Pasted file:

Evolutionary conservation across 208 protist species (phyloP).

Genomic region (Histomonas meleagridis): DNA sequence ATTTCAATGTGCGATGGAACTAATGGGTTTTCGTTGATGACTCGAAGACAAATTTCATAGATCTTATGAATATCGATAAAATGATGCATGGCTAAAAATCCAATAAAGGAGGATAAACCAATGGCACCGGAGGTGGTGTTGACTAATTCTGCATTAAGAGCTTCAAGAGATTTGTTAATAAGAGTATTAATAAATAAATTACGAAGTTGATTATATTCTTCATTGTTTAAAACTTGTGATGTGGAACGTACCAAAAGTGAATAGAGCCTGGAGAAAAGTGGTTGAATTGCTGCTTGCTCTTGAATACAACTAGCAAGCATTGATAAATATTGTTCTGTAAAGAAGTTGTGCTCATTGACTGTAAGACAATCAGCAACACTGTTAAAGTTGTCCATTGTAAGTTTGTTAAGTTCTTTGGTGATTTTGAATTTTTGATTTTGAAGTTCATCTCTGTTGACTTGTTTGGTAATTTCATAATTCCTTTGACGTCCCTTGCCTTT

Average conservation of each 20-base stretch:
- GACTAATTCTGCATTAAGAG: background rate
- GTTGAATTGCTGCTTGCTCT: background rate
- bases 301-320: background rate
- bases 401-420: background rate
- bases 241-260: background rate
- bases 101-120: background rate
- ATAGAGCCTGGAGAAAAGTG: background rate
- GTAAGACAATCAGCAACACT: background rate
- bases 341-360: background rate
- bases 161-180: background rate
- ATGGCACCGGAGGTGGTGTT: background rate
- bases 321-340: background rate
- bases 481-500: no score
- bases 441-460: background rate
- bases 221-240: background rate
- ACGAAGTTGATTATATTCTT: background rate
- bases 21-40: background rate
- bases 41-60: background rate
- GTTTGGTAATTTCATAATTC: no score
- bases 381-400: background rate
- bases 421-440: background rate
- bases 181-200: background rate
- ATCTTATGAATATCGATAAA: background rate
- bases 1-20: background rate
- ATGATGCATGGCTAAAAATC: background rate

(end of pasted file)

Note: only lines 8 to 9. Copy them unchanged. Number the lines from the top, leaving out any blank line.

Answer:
- bases 241-260: background rate
- bases 101-120: background rate